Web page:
Authentic Local Flavor in Hospitality Dining
Within the matrix of amenities that hotel developers consider when creating a new location, the standalone restaurant is becoming a must-have. Yet more and more, these spaces aren't being filled by corporate chains. Instead, hoteliers are looking to bring an authentically local flavor to their properties by partnering with area restaurateurs.
The rewards of such a relationship are clear: For the hotel, it's a unique amenity for guests and a new destination for area residents. For the restaurateur, it's an opportunity to open a second or third location and connect with a national brand. But a successful venture is not without its challenges.
Unlike the clean, relatively easy retail box, restaurants are infrastructure-intensive spaces, requiring accommodations for gas, water, ventilation, and the logistics of constantly moving product in and waste out — operations that must be invisible to both diners and the hotel's guests. Although architects try to account for these things as early as possible, even in a hotel's schematic design, it's often not until a deal is final that the spatial reality, based on a particular restaurant's needs, becomes clear.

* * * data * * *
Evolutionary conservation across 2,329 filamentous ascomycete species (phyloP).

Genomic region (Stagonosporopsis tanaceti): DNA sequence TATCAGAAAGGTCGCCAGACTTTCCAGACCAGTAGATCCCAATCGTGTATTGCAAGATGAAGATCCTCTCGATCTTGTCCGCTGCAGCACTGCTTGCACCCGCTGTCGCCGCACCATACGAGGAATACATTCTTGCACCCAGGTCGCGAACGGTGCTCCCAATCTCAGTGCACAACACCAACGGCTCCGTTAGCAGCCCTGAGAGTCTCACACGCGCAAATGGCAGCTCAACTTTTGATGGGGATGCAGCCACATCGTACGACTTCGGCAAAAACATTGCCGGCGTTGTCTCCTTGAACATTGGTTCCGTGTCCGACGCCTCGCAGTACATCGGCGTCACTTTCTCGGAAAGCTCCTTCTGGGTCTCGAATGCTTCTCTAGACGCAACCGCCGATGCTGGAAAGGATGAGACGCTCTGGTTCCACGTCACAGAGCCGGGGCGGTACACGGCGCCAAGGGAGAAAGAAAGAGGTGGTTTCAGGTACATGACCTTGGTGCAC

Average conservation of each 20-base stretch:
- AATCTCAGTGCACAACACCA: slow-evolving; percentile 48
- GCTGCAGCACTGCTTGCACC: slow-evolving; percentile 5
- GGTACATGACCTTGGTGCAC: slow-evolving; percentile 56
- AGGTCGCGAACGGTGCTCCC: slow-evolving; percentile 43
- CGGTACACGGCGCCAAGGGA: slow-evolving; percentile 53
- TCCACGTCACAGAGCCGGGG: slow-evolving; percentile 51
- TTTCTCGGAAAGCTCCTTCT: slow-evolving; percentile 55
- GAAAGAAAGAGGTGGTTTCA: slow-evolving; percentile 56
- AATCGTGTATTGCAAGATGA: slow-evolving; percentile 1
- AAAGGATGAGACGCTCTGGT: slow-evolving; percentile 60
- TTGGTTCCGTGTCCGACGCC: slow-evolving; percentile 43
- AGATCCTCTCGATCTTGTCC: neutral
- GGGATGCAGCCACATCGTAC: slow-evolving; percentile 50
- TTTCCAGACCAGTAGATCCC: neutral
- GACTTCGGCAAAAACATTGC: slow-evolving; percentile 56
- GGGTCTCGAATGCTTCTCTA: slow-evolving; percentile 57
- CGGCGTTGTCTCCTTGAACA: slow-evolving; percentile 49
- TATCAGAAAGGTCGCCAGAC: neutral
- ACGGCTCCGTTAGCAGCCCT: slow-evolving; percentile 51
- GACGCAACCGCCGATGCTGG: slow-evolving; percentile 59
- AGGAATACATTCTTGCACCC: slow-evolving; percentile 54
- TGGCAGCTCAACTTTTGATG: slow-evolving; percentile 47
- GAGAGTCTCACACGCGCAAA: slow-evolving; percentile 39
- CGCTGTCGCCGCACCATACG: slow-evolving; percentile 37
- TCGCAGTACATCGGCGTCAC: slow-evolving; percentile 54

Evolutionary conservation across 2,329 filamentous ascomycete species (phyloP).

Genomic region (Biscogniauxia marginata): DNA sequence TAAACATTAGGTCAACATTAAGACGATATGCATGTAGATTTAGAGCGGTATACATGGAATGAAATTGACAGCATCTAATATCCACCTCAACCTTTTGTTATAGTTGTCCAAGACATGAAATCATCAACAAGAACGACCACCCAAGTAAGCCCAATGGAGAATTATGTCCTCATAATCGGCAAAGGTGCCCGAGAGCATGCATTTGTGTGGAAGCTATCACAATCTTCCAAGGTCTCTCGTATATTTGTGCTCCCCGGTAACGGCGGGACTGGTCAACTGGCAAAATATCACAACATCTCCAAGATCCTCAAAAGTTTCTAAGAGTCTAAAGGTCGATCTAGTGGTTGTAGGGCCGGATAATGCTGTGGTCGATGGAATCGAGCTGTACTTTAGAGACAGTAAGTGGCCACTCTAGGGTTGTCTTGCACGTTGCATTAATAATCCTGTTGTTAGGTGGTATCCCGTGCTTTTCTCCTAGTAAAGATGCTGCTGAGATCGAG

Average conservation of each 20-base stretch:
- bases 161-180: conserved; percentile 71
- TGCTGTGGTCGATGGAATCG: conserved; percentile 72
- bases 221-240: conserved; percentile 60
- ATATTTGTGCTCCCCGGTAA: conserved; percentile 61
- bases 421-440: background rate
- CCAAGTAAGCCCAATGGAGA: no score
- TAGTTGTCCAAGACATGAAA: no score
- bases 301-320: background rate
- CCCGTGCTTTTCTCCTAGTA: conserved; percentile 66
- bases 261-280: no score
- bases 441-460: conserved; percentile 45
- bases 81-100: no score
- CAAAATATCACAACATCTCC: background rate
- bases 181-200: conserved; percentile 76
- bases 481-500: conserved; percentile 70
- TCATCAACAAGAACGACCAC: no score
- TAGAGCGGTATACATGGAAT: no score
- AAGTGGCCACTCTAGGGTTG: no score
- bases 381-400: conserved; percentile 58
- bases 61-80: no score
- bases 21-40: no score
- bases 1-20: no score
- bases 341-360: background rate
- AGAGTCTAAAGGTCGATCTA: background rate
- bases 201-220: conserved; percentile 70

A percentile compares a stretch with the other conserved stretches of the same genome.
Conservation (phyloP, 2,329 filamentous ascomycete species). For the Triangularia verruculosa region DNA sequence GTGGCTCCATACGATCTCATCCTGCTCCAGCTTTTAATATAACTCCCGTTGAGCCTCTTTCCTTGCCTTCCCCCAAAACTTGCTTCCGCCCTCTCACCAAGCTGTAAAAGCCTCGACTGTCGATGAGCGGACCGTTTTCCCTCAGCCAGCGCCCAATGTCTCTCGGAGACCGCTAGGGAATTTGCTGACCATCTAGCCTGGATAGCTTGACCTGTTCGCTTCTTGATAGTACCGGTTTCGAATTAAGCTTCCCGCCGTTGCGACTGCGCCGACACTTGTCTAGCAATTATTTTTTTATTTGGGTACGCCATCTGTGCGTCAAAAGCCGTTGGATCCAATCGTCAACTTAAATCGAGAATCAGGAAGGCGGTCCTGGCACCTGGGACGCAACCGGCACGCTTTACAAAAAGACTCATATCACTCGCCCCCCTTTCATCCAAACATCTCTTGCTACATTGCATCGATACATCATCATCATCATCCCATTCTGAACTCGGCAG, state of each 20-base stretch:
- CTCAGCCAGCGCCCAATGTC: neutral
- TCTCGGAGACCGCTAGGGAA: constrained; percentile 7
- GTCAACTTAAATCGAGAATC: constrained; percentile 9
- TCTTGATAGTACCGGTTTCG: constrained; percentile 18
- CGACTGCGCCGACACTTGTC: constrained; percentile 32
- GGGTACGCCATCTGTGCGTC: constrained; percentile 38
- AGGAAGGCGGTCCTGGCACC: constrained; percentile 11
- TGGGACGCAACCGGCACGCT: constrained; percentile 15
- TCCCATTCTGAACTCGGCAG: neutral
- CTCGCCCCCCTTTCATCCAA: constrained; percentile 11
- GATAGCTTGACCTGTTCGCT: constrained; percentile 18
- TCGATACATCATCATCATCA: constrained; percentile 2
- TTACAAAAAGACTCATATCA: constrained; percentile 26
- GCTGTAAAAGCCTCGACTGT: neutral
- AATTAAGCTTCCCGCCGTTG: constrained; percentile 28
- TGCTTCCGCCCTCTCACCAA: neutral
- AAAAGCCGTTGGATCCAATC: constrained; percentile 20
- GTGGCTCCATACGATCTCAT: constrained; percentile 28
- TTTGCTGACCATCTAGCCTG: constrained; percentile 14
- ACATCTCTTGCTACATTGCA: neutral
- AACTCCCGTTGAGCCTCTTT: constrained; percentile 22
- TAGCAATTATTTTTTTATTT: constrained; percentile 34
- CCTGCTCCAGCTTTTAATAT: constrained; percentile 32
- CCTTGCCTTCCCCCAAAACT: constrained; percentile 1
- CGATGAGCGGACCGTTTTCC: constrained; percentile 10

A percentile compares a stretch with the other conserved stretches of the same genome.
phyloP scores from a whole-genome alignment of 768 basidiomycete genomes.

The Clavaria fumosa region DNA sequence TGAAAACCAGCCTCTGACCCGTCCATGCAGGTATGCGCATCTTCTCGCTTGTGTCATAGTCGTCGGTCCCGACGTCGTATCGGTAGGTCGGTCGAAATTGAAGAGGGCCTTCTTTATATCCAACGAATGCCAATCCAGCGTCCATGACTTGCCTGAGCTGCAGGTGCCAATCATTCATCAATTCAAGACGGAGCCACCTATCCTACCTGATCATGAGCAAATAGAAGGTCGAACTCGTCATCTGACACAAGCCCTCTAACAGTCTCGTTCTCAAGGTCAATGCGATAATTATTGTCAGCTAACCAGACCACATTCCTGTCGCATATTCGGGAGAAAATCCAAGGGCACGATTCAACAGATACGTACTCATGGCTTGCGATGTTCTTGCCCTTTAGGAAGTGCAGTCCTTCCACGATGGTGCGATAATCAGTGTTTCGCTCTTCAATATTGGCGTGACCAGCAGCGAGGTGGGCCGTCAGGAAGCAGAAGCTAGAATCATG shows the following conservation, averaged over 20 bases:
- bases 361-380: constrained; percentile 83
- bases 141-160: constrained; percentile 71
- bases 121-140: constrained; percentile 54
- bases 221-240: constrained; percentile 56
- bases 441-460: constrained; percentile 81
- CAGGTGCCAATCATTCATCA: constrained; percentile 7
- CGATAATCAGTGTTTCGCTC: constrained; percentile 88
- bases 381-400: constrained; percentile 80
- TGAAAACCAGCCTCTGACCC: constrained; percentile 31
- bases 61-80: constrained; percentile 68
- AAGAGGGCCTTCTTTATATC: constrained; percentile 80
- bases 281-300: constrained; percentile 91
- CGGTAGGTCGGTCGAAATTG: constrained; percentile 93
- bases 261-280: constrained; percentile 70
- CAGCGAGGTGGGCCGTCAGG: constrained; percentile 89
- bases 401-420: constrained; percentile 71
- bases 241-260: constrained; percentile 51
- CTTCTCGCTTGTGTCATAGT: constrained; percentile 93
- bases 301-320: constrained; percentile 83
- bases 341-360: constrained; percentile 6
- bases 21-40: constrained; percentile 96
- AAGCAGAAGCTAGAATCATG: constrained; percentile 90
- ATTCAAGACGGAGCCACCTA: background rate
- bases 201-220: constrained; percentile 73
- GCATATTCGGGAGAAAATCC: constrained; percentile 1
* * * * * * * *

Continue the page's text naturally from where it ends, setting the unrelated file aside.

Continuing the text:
Here's an example: DLR Group is currently working with a hotel property to redevelop a historic Minneapolis building with a major entry at each corner. The restaurant partner negotiated one of the best entry points for itself, which put it farthest from the loading dock. As a result, we've reworked the hotel's floor plan and back-of-house spaces to allow for a new, restaurant-only elevator that uses the basement for loading dock access. In other words, a restaurant's design can directly impact how the hotel itself operates.
Then there is the issue of hotel-restaurant access. Hoteliers generally seek restaurant brands that are sympathetic with their brand and aim to strengthen this connection by having the restaurant directly accessible from within the hotel. Unfortunately though, restaurants do fail, and the next tenant might not be quite as desirable. Thus a design needs to be flexible enough to enable that direct connection, but also to be able to close it off without major disruption to the space on either side of the wall.
Designing at the intersection of restaurant-hotel design is a challenge. But it's a satisfying nut to crack — not least because the process can often involve many delicious sample meals as part of the research process. Bon appetit!